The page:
One Aboriginal Australian Woman Artist's Interpretations of Womanhood in Contemporary Australian Society
Fredericks, Bronwyn (2006) One Aboriginal Australian Woman Artist's Interpretations of Womanhood in Contemporary Australian Society. Irish Feminist Review, 2, pp. 91-97.
In what is termed modern Australia, the concept of beauty has always been tied to whiteness and been expanded upon over the years. The beauty ideal in contemporary Australian society is uniformly white and smooth-skinned, thin, young or young looking, energetic, fit, healthy, sexualised, and 'glamorous'. At times it is also tanned (via or lotions, mousses, tanning booths and the sun), but not 'black' Aboriginal Australian. Most recently, it has also come to include having a mouthful of big white teeth as a result of bleaching or chemical whitening treatments or caps. This beauty ideal is adopted and promoted, sometimes unwittingly and sometimes with cleaver subtlety. There are few Australian women who could meet this 'standard'. Pamela croft in her arts imagery brings these issues to the forefront. She exposes through her arts practice how the populous beauty ideal in the contemporary Australian context is tied to the exterior of the body showing that decisions are made on looking at women whether the image they present is healthy, well, young and fit, sexy, 'glamorous', smooth-skinned and white. Croft's artwork, Once We Mount the Armour: 4, and the narratives contained within it, focused as it is on women, the female form, gender, whiteness, colonisation and more, poses questions to us around how we see ourselves and other women. Croft puts forward some strategies such as self-talk, protecting ourselves and maintaining the strength to be who we really are on the inside and on the outside.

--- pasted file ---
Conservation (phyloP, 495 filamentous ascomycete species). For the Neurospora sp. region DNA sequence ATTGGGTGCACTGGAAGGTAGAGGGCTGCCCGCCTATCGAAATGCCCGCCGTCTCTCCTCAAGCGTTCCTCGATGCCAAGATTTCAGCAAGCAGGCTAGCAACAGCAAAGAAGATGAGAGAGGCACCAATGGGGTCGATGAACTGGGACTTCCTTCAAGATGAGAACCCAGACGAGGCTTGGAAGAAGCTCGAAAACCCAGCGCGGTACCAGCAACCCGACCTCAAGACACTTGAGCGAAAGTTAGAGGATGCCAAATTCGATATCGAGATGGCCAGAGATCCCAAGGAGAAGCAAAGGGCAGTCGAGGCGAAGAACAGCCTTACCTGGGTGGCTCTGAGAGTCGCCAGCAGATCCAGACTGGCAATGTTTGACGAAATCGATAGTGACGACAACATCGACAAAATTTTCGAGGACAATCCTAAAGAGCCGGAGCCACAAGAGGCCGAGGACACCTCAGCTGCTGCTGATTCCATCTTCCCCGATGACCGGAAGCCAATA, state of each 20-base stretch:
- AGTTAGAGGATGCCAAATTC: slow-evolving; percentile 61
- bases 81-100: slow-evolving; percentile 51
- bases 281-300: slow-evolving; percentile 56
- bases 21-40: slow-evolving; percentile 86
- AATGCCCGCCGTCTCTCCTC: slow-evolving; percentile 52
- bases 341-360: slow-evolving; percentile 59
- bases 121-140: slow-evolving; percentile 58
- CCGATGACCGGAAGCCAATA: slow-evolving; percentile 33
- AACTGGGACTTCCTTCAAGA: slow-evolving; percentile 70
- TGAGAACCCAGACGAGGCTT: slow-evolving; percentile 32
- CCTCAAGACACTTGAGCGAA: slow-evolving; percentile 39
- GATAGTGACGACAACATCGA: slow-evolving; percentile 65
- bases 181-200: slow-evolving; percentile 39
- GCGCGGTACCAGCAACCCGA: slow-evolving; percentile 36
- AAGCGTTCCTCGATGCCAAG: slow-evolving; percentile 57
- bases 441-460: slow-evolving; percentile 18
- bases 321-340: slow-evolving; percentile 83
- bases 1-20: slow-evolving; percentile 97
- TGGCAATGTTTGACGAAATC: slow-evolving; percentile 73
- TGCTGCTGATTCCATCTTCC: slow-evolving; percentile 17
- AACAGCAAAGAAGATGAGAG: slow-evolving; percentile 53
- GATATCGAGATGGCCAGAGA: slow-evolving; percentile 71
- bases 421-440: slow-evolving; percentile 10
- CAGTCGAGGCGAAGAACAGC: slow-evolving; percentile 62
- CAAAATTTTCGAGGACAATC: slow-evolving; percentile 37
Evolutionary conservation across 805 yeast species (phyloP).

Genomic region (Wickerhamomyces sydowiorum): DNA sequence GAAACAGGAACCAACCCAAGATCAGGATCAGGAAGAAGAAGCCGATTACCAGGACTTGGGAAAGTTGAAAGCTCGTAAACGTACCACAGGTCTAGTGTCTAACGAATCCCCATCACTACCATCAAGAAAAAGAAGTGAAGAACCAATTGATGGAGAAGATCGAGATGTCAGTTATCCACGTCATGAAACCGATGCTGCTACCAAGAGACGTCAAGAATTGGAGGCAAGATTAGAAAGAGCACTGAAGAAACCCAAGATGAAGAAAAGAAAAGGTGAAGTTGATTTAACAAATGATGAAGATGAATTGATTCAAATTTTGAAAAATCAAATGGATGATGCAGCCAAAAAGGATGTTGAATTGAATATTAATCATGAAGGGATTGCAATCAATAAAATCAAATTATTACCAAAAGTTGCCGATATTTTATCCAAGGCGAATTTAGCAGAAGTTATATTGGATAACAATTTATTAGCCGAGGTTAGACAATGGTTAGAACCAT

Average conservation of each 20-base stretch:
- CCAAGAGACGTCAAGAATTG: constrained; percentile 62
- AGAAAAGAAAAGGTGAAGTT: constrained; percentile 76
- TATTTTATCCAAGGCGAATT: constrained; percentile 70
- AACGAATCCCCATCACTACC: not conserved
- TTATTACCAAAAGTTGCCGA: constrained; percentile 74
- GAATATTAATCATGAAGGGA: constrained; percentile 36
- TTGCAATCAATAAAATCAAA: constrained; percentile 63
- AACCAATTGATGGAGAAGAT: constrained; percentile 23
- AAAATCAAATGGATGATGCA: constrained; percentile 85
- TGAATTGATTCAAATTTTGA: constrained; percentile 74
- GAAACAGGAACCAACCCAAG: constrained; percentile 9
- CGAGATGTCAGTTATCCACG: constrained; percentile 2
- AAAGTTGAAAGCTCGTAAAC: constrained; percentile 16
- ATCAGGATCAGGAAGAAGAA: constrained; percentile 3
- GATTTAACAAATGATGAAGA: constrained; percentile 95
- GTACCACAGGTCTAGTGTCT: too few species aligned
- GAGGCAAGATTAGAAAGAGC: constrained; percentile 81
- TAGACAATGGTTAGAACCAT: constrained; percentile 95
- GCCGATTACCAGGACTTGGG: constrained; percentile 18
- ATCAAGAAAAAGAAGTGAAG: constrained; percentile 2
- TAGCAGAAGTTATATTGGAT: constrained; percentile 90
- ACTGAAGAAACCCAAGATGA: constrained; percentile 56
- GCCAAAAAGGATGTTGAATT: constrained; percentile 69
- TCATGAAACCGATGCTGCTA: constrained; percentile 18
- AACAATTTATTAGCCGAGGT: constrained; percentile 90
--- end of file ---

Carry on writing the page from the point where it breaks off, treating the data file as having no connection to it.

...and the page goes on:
Impact and interest:
Citation counts are sourced monthly from and citation databases.
These databases contain citations from different subsets of available publications and different time periods and thus the citation count from each is usually different. Some works are not in either database and no count is displayed. Scopus includes citations from articles published in 1996 onwards, and Web of Science® generally from 1980 onwards.
Citations counts from theindexing service can be viewed at the linked Google Scholar™ search.
Full-text downloads displays the total number of times this work’s files (e.g., a PDF) have been downloaded from QUT ePrints as well as the number of downloads in the previous 365 days. The count includes downloads for all files if a work has more than one.
|Item Type:||Journal Article|
|Keywords:||Aboriginal, Indigenous, Women, Australia, Feminism, Beauty, White Privilege, Capitalism, Identity, Pamela Croft, art, visual, practice|
|Subjects:||Australian and New Zealand Standard Research Classification > STUDIES IN CREATIVE ARTS AND WRITING (190000)|
|Divisions:||Current > QUT Faculties and Divisions > Faculty of Education|
|Copyright Owner:||Copyright 2006 Bronwyn Fredericks|
|Deposited On:||06 May 2008|
|Last Modified:||09 Jun 2010 12:58|
Repository Staff Only: item control page